Little Neo


Post - Top - Home - Printer Friendly - Translate

Subject: RE: Fingers, Hitting Frets, & Not Looking
From: M. Ted (inactive)
Date: 13 Mar 00 - 02:46 PM

No, Little Neo--you are making a big mistake when you dis the congnitive portion of your brain here, you can't expect to be able to analyze things as quickly as they happen--it doesn't work that way--


Post - Top - Home - Printer Friendly - Translate

Subject: RE: Fingers, Hitting Frets, & Not Looking
From: JamesJim
Date: 13 Mar 00 - 02:56 PM

I don't think your learning style is all that unusual. I remember going through the same thing when I first started playing. Do whatever is comfortable for you right now and don't worry/think about it. You will change with time and experience (it will happen when you least expect it). Jim


Post - Top - Home - Printer Friendly - Translate

Subject: RE: Fingers, Hitting Frets, & Not Looking
From: Little Neophyte
Date: 13 Mar 00 - 02:56 PM

You know M Ted, sometimes I wish I could. I bet I'd be able to save myself from getting into 'deep trouble' at times.


Post - Top - Home - Printer Friendly - Translate

Subject: RE: Fingers, Hitting Frets, & Not Looking
From: Mbo
Date: 13 Mar 00 - 03:11 PM

A tip from a classic guitar player. NEVER look at your hands, except when playing a VERY complicated section, to make sure the hands are in the right position. Also, NEVER look at the audience. It's distracting. Either stare into space or close your eyes. You need something nondescript to stare at while playing, so you can keep your concentration. When practising, I stare at a piece of blank paper to help me keep concentration.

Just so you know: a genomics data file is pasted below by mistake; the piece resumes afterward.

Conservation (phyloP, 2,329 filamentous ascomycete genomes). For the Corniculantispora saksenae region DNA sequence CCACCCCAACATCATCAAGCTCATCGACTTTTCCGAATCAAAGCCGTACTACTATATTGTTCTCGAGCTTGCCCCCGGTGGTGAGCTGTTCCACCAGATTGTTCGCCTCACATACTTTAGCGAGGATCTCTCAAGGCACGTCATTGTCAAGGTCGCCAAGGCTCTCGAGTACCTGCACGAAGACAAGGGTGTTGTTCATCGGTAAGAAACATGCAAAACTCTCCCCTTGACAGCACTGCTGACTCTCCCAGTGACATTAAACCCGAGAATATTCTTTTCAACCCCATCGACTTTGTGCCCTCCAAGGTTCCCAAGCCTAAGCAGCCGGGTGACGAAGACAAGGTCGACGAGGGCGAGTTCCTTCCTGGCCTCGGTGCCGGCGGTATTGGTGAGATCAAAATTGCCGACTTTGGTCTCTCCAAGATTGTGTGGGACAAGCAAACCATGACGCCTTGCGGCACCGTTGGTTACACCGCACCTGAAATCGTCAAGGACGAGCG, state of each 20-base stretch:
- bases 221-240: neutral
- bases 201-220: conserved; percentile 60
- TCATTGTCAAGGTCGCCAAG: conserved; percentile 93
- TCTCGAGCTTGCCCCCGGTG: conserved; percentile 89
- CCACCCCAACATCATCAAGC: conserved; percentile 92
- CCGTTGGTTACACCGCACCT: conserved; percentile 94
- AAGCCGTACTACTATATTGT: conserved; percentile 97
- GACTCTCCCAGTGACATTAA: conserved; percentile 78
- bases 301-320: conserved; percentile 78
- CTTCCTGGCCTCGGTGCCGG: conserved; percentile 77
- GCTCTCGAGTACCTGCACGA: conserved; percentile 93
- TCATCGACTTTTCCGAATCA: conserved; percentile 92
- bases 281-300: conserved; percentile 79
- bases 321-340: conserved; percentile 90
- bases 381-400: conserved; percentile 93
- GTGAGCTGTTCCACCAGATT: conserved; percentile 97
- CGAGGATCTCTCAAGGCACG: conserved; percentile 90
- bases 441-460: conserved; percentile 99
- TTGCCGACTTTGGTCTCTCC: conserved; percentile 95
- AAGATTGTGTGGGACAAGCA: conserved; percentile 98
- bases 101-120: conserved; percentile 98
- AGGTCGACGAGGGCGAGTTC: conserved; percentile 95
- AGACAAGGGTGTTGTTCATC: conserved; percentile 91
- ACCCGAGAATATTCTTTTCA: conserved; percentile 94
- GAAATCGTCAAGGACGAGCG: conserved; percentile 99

--Mbo


Post - Top - Home - Printer Friendly - Translate

Subject: RE: Fingers, Hitting Frets, & Not Looking
From: Rick Fielding
Date: 13 Mar 00 - 03:18 PM

Yup, at times my mind is boggled. Nowhere near as boggled as it was however with the student who would buy a new guitar (very expensive ones) almost every week and tell me with a straight face that each new one "suited his style better than the last one!" He could barely change from a C to G and sung out loudly in a voice that could charitably be called "melodically challenged" but more acurately resembled a dying mountain lion. He payed me a hundred bucks for a two hour session every week, and I got to dread his knock on the door. I'm reminded of the thread about "if you were totally honest". Were I totally honest (and not broke) I'd have said, "You egotistical moron, you'll never get any better until you listen to the advice your paying for...and PRACTICE. All you're doing now is making good instruments sound horrendous!" His self-confidence bordered on the maniacal, and he blamed every unsatisying thing in his life on other people and other things. When he told me that "women found him too cool and too threatening" to go out with him, I pulled the plug. I feel sorry for his current teacher AND the music store who has to treat him decently ('cause he spends a bundle).

Actually Little Neo is one of my favourite students AND has brought food goodies at times! What more could I ask?

Rick


Post - Top - Home - Printer Friendly - Translate

Subject: RE: Fingers, Hitting Frets, & Not Looking
From: Whistle Stop
Date: 13 Mar 00 - 03:33 PM

As another classical guitar player, I have to offer a different perspective than that in Mbo's message above. I think you will find that most classical guitar players do look at their hands -- primarily the left. This is not limited to beginners; check out performance pictures of Segovia, John williams, Christopher Parkening, etc., and you will find that they keep close visual tabs on their left hands.